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Average Joe's Corner

You Might Soon Say “I Heart Snakes”

By Joe Aguirre - November 4, 2011
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“Snakes. Why’d it have to be snakes?” Indiana Jones’ lament in Raiders of the Lost Ark resonates with all fearers of the slithery, scaly, downright scary creatures. Many people view these reptiles as stealthy, cold-blooded killers but perhaps the dirt scrapers suffer from bad press.

RTB biochemist Fuz Rana says that those who have a jones for studying snakes have accrued knowledge that “helps to advance biomedicine in a significant way.” On a recent episode of Science News Flash Fuz discussed research that described how python hearts enlarge (by up to 40 percent) when the snakes consume supersized prey. Rather than the enlargement being cause for alarm, however, the hearts bounce right back to normal size once the pythons digest their colossal feast. The snake’s metabolic response, via the activity of three fatty acids, works in concert with the organ enlargement to ensure the meal passes through the system without incident.

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Caramel Burmese Python. A nearly 16-foot Burmese Python was recently captured and killed in Everglades National Park (FL) after the snake had consumed a 76-pound adult female deer. Credit: And0283/Wikimedia/Creative Commons

Due to biological similarity—there’s the rub—if researchers can develop a similar “fatty acid cocktail that could be administered to people who are suffering from heart disease,” says Fuz, it may “stimulate biochemical changes that will increase cardiac output [and] improve heart function.”

From an evolutionary perspective, biological similarity provides evidence for the common ancestry of snakes and humans. Fuz says that an evolutionist could argue, “See, this [research] demonstrates the success of the evolutionary paradigm. By looking at life in evolutionary terms we actually have a powerful tool that directs our work and is successful.” In contrast, a creationist mindset will “stultify science and prevent these types of events from happening.” Insistence on a “God did it” posture may thwart the alleviation of human suffering.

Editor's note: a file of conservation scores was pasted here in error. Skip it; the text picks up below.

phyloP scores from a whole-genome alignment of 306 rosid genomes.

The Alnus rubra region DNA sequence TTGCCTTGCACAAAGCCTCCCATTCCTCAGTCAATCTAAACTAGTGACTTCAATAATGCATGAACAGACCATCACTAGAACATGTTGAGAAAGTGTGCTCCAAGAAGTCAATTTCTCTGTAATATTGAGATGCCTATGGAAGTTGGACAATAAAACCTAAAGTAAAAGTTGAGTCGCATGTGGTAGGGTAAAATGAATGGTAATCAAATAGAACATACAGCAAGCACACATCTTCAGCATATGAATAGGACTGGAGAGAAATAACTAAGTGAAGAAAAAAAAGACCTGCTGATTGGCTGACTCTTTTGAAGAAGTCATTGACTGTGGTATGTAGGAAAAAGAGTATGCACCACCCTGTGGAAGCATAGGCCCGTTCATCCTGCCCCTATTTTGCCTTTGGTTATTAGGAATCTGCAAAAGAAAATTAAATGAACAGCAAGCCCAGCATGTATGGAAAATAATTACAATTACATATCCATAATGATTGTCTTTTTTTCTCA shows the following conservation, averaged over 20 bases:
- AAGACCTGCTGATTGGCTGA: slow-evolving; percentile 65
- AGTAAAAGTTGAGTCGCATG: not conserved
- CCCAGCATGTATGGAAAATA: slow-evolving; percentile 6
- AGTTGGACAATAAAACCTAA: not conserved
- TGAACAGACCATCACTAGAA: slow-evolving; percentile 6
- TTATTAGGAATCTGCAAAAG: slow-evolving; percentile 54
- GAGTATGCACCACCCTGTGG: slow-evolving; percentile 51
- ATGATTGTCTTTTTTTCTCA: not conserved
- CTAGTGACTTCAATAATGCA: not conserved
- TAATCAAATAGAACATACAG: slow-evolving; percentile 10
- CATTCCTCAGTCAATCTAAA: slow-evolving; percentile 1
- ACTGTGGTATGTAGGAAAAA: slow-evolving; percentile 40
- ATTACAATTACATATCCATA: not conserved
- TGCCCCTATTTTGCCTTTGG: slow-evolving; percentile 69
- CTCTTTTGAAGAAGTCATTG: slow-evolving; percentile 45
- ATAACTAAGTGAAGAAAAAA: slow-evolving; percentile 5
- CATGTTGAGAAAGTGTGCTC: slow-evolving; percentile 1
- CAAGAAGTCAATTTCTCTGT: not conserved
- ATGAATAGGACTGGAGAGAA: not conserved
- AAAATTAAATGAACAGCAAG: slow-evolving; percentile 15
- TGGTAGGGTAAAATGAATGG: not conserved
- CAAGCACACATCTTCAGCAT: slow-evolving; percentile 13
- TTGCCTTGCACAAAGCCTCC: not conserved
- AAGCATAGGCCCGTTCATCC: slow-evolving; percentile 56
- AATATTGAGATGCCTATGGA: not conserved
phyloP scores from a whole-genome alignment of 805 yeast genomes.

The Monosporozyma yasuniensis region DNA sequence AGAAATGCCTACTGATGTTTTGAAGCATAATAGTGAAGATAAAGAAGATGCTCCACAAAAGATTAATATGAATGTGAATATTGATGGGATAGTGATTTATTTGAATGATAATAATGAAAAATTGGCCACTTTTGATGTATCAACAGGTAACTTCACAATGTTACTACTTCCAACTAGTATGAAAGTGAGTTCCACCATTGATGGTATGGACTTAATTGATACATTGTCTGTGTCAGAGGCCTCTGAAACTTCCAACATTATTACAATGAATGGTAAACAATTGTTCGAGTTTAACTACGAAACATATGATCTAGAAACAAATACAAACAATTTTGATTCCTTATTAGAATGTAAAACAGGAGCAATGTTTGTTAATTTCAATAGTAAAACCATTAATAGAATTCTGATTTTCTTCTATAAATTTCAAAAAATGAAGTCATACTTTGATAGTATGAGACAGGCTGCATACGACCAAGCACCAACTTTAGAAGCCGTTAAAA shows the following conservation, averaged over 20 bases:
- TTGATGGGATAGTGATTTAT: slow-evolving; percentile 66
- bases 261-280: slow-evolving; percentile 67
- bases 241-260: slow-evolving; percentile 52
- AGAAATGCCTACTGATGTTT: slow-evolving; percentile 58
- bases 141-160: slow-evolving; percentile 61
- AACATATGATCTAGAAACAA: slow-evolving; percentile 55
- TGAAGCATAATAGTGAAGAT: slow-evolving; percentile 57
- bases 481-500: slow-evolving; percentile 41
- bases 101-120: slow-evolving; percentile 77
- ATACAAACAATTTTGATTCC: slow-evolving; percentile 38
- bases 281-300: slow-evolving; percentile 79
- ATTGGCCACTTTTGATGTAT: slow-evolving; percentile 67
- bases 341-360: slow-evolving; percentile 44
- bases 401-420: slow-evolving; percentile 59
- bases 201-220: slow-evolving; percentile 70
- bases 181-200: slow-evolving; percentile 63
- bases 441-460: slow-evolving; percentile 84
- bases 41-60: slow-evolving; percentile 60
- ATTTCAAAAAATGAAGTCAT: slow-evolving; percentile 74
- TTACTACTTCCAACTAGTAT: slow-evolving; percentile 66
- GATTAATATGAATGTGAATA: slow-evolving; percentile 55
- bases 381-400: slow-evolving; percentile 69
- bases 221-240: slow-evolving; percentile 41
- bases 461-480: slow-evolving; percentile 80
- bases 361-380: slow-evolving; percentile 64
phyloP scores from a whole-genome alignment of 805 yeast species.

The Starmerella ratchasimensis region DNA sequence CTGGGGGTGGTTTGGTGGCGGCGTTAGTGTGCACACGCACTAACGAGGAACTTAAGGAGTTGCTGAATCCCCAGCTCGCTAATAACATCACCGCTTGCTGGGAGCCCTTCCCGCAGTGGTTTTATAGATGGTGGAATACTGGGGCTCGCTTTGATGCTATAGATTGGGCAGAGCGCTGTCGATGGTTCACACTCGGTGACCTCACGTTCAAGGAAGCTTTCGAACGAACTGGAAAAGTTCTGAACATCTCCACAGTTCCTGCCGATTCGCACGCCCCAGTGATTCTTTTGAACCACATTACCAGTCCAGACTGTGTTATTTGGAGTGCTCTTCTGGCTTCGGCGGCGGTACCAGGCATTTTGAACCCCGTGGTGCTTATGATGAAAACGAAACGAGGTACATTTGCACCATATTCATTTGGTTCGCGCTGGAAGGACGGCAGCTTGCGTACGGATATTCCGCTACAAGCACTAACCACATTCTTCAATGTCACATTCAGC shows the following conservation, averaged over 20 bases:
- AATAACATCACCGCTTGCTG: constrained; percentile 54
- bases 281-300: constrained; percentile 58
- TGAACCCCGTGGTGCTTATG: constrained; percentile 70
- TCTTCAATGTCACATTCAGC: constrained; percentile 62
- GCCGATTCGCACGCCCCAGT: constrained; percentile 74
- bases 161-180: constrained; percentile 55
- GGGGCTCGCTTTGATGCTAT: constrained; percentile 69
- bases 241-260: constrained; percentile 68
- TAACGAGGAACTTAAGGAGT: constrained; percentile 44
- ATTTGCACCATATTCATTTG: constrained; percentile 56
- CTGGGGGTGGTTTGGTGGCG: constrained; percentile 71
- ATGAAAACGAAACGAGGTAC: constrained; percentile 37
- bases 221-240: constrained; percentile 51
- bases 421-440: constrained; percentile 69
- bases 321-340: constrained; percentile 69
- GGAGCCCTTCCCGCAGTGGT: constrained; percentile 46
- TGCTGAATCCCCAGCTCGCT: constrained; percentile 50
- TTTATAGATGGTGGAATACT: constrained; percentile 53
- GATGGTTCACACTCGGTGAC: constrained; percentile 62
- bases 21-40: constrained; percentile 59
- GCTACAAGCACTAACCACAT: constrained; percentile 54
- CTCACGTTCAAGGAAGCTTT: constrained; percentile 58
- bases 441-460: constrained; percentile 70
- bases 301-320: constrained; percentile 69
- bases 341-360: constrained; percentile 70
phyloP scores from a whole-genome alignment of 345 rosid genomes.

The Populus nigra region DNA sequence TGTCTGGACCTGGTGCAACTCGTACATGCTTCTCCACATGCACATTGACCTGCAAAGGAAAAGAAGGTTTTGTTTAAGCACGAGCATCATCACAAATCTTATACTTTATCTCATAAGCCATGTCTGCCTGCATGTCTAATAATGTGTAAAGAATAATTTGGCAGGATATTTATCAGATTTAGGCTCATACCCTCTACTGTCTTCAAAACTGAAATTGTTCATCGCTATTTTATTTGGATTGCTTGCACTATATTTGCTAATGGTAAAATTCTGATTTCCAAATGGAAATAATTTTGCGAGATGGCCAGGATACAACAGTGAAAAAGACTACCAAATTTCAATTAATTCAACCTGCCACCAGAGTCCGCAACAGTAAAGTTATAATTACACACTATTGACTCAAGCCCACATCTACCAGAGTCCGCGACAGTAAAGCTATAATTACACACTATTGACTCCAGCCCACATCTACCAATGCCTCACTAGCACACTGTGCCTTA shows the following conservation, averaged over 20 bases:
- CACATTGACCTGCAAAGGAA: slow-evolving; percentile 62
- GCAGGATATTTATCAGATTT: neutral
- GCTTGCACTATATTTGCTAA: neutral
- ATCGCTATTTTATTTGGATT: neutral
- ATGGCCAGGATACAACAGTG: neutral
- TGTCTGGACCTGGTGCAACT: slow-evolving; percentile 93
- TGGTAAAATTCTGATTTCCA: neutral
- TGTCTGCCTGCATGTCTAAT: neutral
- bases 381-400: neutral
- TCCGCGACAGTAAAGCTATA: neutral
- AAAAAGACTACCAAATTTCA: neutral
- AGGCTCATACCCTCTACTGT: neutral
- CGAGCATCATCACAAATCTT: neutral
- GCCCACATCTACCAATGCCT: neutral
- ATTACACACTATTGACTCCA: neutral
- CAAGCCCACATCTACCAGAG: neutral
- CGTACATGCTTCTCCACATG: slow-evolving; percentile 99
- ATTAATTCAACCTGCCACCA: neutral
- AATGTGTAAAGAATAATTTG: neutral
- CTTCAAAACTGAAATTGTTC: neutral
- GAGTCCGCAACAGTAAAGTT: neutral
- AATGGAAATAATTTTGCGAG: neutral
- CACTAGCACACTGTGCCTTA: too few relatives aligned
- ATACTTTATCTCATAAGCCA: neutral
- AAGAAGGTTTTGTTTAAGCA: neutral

However, Fuz notes that this discovery can readily be seen within a creation model framework:

The Creator utilized common design elements when he created life on Earth, therefore there’s a universal nature to the fundamental biology of life. And because of that, what we learn when studying one organism is applicable to another. So that perspective doesn’t necessarily have to stultify scientific advance. In fact, one could argue that for a Creator to create using common designs is a very efficient way to create; it’s an elegant way to create. You would expect the Creator to do this.

Fuz describes how this feature falls under the Christian doctrine of providence: what the Creator creates he also sustains. A common biology marks a very efficient way to learn about the creation and see God’s glory revealed. It also furnishes the knowledge necessary to carry out the command he’s given us as caretakers of the planet. In comprehending the creation, humans are better equipped for this stewardship role. Thus, Christians possess every motivation to pursue scientific advance to the glory of the Creator and the betterment of humanity.

Scripture seems to anticipate such breakthroughs as Job implores his hearers to “ask the animals, and they will teach you” (Job 12:7). It doesn’t necessarily make it easier for some of us to like snakes, but these well-designed creatures may yet teach humans a lesson or two about cardiac health.

Next time you encounter a snake, ask yourself, “Does my heart pump in fear like that of Indiana Jones or does it hum like that of a herpetologist?”

Your thoughts?

For further “instruction” from the natural realm, read Hugh Ross’ latest book Hidden Treasures in the Book of Job.


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